It is only the latest symptom of America's madness that Donald Trump just spent nearly a week making xenophobic and un-American remarks about "the Squad," the four ultra-progressive congresswomen who also happen to be women of color. And that in consequence, the House Democratic Caucus, filled with members who normally seethe at their radical colleagues, is now loyally defending the biggest thorns in its side.

Time for a soothing peek across the Atlantic, where the Conservative Party leadership election is drawing to a close. It very much looks as if Theresa May, stepping down as prime minister, will be replaced on July 23 by former London mayor Boris Johnson, a theatrical politician who provides hours of fun for an amazed press corps.

On Thursday, in anticipation of Johnson's presumed victory, the House of Commons -- controlled by Johnson's Tory colleagues -- voted for a measure that would prevent him from using a parliamentary maneuver to force a "no deal" Brexit come Oct. 31.

Despite the lunacy of the springtime Brexit brawl that prompted May to resign as prime minister and open the way for Johnson, the true craziness is that somehow the Conservative Party still has a leadership election worth worrying about. The party is a shambles, its reputation in tatters, but amazingly the Tories are still holding onto power, albeit with a weakening grip.

That almost defies explanation. After all, David Cameron, May's predecessor, called the 2016 referendum on leaving the European Union, thrusting both his party and his country into the current mess. Under May's leadership, things somehow, incredibly, got worse. After more than two years of tireless work, May failed to secure a parliamentary majority to do anything about Brexit -- not to go through with it or to call it off. Now they're about to get Boris Johnson, which will only be a different sort of insanity.

Yet look at the alternative. Jeremy Corbyn, the Labour Party's current leader, is an unreconstructed 1970s radical. His party is promising to nationalize private utilities and expropriate shareholders, along with raising taxes and increasing spending. And on the most important issue currently facing his country, Corbyn has been just as incapable as the Tories of sketching out a plausible, coherent path forward on Brexit.

Meanwhile, Corbyn's amiable tolerance for anti-Semitism has gotten so bad that Labour peers in the House of Lords are considering a symbolic vote of no confidence in his leadership. British voters don't seem any fonder: During the recent European elections, the Labour Party pulled just 14% of the vote.

If anyone other than Corbyn had been at the head of the Labour Party, May's government would probably have fallen long ago. He may yet end up at Downing Street. But the only reason Labour doesn't already have the keys is the party's dramatic leftward lurch. In the United States, centrists fear that the Democratic Party is repeating Labour's mistakes.

The current Democratic presidential hopefuls are generally running to the left, courting activists who argue that the party can beat Trump only by mobilizing the base. Spurned centrists complain that the progressives are guaranteeing four more years of Trump rallies and trade wars. But so far, neither party seems interested in the centrists' increasingly dire predictions.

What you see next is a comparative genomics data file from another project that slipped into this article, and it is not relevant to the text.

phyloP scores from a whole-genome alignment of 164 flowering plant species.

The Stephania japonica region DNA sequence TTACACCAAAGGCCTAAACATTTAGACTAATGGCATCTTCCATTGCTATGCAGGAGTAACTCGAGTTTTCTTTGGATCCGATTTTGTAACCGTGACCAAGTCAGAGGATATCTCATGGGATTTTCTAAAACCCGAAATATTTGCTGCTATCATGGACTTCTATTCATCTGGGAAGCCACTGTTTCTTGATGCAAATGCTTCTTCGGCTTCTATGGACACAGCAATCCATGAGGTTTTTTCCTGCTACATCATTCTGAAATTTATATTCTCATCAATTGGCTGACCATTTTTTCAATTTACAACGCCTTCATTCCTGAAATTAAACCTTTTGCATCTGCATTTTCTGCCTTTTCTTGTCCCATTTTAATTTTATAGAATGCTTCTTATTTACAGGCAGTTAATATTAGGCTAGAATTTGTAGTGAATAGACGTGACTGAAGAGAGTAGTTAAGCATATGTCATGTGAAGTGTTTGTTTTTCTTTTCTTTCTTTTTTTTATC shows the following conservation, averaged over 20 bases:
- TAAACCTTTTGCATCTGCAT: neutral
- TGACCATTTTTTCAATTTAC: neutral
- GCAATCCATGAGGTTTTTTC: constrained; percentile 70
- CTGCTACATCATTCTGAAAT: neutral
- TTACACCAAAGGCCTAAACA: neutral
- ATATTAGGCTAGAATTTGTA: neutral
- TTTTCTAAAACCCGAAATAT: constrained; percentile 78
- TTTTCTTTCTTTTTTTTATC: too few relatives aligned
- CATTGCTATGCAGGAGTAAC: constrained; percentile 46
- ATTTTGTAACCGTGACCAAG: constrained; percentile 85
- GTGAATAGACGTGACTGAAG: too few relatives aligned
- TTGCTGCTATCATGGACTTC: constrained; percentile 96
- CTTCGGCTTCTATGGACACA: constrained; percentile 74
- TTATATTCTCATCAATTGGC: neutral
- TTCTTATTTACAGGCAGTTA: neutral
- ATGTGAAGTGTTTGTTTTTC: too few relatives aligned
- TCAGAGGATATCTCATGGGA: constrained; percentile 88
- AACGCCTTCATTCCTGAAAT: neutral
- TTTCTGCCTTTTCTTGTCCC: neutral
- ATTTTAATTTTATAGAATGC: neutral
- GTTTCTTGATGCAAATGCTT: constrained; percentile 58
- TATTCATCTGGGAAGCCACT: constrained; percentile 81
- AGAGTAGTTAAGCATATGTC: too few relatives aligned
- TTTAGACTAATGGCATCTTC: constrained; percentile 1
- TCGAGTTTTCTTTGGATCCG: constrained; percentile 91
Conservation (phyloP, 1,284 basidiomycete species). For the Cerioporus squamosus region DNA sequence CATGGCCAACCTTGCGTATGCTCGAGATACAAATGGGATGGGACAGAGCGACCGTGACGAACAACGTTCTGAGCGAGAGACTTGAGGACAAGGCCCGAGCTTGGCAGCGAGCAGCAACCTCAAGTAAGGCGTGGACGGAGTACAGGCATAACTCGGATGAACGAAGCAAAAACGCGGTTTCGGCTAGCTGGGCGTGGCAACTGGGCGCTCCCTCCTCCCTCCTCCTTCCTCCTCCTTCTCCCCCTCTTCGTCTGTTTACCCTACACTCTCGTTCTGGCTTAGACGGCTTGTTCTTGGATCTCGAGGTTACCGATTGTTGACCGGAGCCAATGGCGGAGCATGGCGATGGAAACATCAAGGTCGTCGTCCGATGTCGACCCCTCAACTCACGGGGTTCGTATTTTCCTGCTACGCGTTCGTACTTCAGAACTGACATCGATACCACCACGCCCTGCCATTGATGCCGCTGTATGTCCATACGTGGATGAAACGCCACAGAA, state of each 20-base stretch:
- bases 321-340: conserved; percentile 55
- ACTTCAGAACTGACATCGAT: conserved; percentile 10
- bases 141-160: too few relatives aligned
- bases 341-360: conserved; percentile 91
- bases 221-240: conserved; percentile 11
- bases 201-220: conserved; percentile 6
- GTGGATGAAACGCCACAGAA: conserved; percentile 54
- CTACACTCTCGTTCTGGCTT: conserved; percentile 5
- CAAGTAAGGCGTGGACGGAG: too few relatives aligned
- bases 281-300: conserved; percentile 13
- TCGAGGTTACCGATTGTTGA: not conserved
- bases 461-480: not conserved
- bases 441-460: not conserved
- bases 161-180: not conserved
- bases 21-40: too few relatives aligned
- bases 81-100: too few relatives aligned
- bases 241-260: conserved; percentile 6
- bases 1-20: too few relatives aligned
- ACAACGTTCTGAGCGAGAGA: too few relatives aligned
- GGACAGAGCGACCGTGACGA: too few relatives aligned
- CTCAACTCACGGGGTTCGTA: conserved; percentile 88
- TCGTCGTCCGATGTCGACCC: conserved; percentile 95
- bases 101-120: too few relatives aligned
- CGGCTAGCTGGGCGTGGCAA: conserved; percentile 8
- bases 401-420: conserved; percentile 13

Which points to an even deeper parallel between Britain and the United States. Thanks to "first past the post" electoral systems, both nations have two major parties that alternate in power. In both countries, those parties are abandoning the center in favor of their fringes. And radicalism in one side breeds more radicalism in the other, in an increasingly vicious cycle.

Partisans excuse their own radicals on the grounds that, hey, the other side is worse. And they assume that because the other side has moved so far from the center, eventually the center will have to support them instead.

In fairness, one set of partisans has to be right about this. And soon enough, both Britain and America will find out which.

Follow Megan McArdle on Twitter, @asymmetricinfo.

(c) 2019, Washington Post Writers Group

Trump's immigration policies speak louder than his racist, xenophobic words

By catherine rampell
Trump's immigration policies speak louder than his racist, xenophobic words



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Vile, chilling, dangerous and life-threatening.

These words cannot adequately describe the Trump rally chants of "send her back," referring to a U.S.-citizen congresswoman, Ilhan Omar, D-Minn., who immigrated from Somalia as a child refugee; or the presidential tweets that inspired this chant, suggesting that Omar as well as three native-born U.S.-citizen congresswomen of color should all be deported. (On Thursday, President Trump said he "wasn't happy" with the chants at the Wednesday rally.)

Such racist, xenophobic rhetoric has inspired a lot of (deserved) outrage. But did Americans really need to hear these words to know that Trump considers immigrants and brown people to be subhuman? The actual policies his administration has been undertaking should have left no doubt.

Consider just a few developments this week alone, several of which have gotten scant media coverage.

Last weekend, roughly around the time of those notorious tweets, Immigration and Customs Enforcement was expected to begin rounding up undocumented immigrants -- including some who were never properly notified about their immigration court hearings -- in raids in at least nine major cities. Frightened families went into hiding -- in their homes, secret rooms, churches. The raids were not as widespread as expected, but lingering terror continues to sap economic activity around the country.

Then on Monday, as the news media and public were consumed by those same tweets, the Trump administration announced a sweeping attack on asylum seekers.